The problem: Canada's Paralympic team performed well below expectations two years ago during the Summer Games in London.
One possible solution: targeting events that attract the severely disabled and have weaker entry fields, giving Canada a chance to boost its medal count.
Savvy tactic or "shameful" sportsmanship?
Own The Podium, Canada's high-performance sport funding initiative, is suggesting Canadian Paralympic officials target athletes who participate in sports for the severely disabled, a strategy that could boost Canada's faltering Paralympic medal count but one that is leaving some sports marketing executives and athletes suggesting officials are using a "back door" to get more medals.
The suggestion by Own The Podium officials was disclosed in documents obtained by TSN under Canada's Access to Information laws and comes after a performance by the Canadian Olympic and Paralympic teams in London that's described by Canadian officials as disappointing.
The documents include email correspondence, post-Games briefings and audits that dissect Canada's performance at the 2012 Summer Games in London and suggest that during the lead-up to the next Olympic Games in Rio in two years, Canada is paring the number of sports and athletes it funds through the Own The Podium program.
The documents were produced by Own the Podium in late 2012 and were shared with the Canadian Olympic and Paralympic Committees as well as the federal government.
They highlight how Canadian officials have dropped the "please like us" veneer in favour of a more cutthroat approach to competition.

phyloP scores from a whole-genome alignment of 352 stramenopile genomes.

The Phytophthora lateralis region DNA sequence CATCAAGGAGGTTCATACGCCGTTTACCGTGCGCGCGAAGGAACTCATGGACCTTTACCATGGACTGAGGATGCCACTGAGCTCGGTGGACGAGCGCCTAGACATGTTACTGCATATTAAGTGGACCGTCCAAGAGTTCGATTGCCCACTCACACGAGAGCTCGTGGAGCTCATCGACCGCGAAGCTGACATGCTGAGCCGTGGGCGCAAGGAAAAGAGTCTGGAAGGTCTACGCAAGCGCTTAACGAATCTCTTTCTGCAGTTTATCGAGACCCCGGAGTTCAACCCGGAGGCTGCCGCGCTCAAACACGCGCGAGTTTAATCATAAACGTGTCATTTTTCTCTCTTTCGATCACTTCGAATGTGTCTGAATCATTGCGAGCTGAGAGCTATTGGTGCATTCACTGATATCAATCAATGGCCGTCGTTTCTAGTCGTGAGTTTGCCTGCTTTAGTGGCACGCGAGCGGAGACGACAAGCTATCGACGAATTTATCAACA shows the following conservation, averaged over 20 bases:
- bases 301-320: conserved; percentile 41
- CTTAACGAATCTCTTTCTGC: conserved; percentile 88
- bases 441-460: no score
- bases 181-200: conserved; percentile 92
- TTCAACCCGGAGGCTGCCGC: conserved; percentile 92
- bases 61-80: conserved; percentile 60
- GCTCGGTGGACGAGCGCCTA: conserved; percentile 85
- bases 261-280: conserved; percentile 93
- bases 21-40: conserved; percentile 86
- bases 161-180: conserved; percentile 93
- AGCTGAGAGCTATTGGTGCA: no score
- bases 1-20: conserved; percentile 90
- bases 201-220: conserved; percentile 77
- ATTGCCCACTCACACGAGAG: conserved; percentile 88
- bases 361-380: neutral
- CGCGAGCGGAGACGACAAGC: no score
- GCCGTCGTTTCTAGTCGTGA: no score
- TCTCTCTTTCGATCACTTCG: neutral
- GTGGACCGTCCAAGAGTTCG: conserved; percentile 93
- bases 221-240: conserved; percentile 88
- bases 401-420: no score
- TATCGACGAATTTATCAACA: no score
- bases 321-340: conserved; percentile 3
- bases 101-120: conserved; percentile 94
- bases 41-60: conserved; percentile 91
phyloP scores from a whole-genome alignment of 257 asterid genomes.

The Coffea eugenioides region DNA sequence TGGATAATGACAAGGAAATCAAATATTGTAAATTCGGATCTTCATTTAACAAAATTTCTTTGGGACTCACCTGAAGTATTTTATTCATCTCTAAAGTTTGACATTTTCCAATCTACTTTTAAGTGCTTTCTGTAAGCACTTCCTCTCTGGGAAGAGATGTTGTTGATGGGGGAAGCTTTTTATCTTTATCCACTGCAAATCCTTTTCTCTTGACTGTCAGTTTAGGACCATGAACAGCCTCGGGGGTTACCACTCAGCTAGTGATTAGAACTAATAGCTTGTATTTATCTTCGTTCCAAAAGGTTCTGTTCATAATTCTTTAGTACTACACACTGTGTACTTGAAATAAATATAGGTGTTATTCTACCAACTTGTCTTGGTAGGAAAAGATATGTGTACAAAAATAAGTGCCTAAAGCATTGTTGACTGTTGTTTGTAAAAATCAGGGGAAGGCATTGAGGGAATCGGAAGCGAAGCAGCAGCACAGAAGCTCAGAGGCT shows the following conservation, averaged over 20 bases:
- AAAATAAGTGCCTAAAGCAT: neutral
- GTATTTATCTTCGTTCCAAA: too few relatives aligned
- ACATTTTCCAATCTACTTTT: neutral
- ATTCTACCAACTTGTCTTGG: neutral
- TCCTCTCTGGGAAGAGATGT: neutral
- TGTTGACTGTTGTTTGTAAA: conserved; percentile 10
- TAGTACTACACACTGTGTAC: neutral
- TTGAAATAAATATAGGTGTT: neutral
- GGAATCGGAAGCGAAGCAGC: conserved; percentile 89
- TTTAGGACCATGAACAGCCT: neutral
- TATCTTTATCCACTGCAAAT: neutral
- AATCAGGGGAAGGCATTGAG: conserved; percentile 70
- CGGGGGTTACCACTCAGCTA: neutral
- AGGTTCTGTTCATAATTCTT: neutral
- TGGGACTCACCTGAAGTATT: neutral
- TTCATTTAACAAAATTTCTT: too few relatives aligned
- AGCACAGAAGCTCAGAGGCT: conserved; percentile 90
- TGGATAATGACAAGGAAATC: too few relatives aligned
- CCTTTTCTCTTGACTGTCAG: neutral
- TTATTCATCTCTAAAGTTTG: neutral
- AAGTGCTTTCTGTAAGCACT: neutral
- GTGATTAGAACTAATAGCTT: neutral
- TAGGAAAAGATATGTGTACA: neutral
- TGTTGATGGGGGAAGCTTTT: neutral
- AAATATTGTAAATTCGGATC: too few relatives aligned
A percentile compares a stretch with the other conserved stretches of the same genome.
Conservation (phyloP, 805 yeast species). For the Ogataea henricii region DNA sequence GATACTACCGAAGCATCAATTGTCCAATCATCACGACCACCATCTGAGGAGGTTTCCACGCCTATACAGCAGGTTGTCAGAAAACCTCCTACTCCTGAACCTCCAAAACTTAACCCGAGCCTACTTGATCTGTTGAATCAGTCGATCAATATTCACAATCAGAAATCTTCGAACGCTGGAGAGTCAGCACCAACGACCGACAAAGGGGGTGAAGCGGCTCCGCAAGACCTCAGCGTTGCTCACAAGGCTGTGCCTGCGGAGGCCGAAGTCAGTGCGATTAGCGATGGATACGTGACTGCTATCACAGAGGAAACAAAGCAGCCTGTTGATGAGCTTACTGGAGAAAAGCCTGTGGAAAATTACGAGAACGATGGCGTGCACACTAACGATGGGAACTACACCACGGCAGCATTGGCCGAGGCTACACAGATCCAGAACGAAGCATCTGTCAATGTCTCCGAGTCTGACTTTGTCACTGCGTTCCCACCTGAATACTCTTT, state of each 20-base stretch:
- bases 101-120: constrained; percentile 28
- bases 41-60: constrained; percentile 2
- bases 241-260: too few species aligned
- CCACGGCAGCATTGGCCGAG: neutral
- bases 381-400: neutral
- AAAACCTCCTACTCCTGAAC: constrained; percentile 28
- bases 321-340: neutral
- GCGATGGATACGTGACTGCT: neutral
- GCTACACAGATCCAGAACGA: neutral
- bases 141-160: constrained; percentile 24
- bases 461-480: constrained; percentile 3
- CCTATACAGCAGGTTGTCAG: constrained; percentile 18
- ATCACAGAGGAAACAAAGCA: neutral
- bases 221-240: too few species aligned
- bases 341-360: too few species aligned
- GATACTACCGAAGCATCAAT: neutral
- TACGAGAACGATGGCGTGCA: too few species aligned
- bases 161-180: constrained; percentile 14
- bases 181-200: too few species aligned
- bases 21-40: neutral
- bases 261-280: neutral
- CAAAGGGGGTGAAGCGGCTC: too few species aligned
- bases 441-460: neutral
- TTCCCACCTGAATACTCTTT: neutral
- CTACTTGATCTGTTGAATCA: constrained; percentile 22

Created in 2005, the Own the Podium program has pumped hundreds of millions of dollars into Canada's quest for medals, focusing on athletes who are predicted to have a top-three finish. In Vancouver, the program garnered widespread approval after Team Canada won 14 gold medals, tops among countries, after having been shut out of golds in the prior two Olympic Games held in Canada.
In one document titled, "Confidential initial reflections from 2012 Paralympic Games," Own The Podium officials wrote Canada "took a significant step back relative to other leading nations" at the London Paralympic Games.
Canada secured seven gold medals at London, half as many as Own the Podium staff had predicted for the Canadian team, according to the Oct. 4, 2012, document.
"Other nations have adopted a much more professional approach in many para-sports," the document says. "There is some complacency within some para-sports in Canada.
"Canada struggles with entries in events for classes with more severely disabled athletes," the document says. "Many nations appear to have targeted performance in events for female athletes with a disability… Consider strategic investments that support potential multi-gold individual athletes and events with weak depth of field such as events for athletes with severe disabilities and some events for female athletes."
Own the Podium has cut funding to several Paralympic sports following London, including women's wheelchair basketball (which received a total of $986,000 in 2009-10 and 2010-11 but has not received funding since the 2012 Games) and women's goalball. Equestrian's funding was also cut drastically.
Still, Own The Podium has increased its funding in the Paralympics to triathlon, canoe-kayak and archery and overall, its Paralympic funding has totaled $10.1 million in the first two years of the Rio 2016 quadrennial, up from $9.4 million during the first two years of the London quadrennial.